“ But, to fill up the measure of sciences, this slaughter of minds, your insidious address, Malvenda, to be a far more dreadful visitation, you bring forward what you think than if the kingdom were rent with the plausible argument of patri- long intestine commotion, and raotism. If, however, you felt a vaged with the sword and with fire. strong regard for your country, as For,what form of religion can there in fact I do, you would not live in be, when a whole people look up so much ease and unconcern, given to the fancies of this or that raving up to personal indulgence. The monk? where heavenly instruction is unknown? where the voice of science testifying to the truth of God is not heard ? where the holy what I have been saying. You must scripture is not permitted to be allow that these enormities, risen to read ?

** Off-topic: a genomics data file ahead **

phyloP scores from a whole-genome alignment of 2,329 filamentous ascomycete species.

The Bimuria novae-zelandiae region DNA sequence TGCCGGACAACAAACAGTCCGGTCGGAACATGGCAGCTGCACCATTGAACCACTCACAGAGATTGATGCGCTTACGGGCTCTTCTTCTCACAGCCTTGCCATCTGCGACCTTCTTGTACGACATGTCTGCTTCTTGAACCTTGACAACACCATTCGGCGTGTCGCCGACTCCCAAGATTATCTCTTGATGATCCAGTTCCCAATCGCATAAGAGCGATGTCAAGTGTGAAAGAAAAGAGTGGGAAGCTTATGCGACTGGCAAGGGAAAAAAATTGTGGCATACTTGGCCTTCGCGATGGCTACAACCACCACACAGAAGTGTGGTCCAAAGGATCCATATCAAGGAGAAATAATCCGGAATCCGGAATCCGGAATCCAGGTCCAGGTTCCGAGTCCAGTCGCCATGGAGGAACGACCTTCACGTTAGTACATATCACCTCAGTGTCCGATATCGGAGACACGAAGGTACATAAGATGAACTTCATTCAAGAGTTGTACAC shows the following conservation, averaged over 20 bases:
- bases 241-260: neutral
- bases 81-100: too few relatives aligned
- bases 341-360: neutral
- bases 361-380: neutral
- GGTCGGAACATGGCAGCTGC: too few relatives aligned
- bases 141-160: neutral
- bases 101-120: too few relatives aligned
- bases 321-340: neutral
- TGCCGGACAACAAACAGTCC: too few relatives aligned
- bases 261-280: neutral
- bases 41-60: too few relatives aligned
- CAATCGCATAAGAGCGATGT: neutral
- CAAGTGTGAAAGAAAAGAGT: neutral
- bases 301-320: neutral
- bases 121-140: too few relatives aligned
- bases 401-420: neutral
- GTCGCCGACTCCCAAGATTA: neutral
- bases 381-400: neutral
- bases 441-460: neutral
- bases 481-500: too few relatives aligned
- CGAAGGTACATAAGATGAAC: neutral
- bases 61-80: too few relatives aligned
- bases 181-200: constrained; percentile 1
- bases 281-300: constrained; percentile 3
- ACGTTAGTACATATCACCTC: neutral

so high a pitch, and which are no “ You say, there are no sects in longer to be borne, ought to be laid Spain. Look at every corner of open by yourself, if you did your the kingdom, and tell me, if any duty; and that you ought to spread other country in Europe is so rent abroad the sound doctrine, which with numerous and discordant par- God in mercy has restored to the ties. Such is the variety of monks, church as her lawful inheritance. following different masters, and “ But, intoxicated with the vain maintaining different opinions, that hope of some miserable profit, you it is wholly unparalleled. Such sport in your own deception, and again is their authority, that they do not wish to perceive the necesare formidable even to kings and sity of Reformation. If this be princes. And for what purpose are not to prefer the creature to the crethey fattened like hogs in a stye? ator, what is? Our princes should What are they good for? Truly send